A gun battle ensued after two militants reportedly opened fire on an army base in Indian Kashmir, army officials have said.
Two militants opened fire at an army camp in Indian Kashmir on Saturday in the second attack against security forces in two days, an army official said, adding to pressure on India’s nationalist government after it swore to end such violence.
Saturday’s attack happened on the Pathankote-Jammu National Highway, around 20 km (12 miles) from the police station in Kathua district where six people, including two militants, were killed in a militant attack on Friday.
Kathua district is about 15 km from the border with Pakistan, which India has long blamed for pushing militants into its part of the disputed region.
A gun battle was underway but there were no army or civilian casualties, said army spokesman Lieutenant Colonel Manish Mehta.
Security agencies believe that the two militants are part of the same group that carried out the attack on Friday.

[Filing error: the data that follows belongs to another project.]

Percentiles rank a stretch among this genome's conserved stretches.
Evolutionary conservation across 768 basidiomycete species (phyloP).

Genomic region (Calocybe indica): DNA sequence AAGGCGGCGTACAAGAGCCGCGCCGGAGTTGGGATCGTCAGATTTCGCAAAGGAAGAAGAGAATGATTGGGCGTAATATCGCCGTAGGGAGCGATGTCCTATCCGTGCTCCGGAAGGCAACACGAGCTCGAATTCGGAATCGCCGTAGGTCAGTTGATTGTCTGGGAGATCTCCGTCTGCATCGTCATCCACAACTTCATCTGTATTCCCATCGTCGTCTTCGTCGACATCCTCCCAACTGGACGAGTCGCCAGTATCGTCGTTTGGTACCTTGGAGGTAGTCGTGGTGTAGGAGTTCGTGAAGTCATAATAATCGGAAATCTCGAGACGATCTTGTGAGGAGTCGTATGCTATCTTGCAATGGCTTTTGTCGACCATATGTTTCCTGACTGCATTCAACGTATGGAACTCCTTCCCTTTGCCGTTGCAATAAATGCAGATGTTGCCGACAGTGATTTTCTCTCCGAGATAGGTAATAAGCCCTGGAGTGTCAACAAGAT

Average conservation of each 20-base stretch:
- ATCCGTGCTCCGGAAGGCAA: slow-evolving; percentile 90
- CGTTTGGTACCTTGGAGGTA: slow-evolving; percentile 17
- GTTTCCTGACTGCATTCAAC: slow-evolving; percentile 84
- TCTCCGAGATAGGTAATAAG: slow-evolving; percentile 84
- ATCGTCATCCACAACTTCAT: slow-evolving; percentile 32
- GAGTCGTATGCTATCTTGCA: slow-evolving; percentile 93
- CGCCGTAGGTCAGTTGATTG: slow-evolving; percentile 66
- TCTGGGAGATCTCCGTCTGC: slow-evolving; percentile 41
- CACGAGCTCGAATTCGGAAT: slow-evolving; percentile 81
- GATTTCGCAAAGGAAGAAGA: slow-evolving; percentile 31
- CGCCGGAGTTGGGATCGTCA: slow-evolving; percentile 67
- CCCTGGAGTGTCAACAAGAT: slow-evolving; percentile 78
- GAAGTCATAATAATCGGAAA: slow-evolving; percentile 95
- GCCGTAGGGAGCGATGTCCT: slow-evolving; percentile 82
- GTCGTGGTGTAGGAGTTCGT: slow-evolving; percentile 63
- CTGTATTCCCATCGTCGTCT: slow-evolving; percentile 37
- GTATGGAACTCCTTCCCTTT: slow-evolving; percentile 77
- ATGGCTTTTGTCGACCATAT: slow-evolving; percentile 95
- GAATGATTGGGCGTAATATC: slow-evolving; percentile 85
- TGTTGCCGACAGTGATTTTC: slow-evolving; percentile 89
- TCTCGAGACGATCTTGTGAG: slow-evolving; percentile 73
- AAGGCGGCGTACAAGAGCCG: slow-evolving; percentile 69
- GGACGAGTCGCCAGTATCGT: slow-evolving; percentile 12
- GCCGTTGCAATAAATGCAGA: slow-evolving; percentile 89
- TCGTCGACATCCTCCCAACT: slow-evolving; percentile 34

“Terrorists opened fire from the road and our guard retaliated. We have cordoned the area and they are hiding in nearby bushes adjacent to the army camp,” Mehta said.
The national highway has been closed and state school examinations in the district have been called off.
The previous big attack in Kashmir was in December, when militants struck at an army camp in Uri, also near the border with Pakistan but further up the Kashmir valley.
“If (this) is indeed a terrorist strike, it marks a sharp departure from past attacks. Two attacks in two days in same area of Jammu very unusual,” Former Jammu and Kashmir chief minister Omar Abdullah said in a Twitter post.
Pakistan denies allegations that it supports the militants and instead calls for talks to resolve the dispute at the heart of six decades of hostility with India.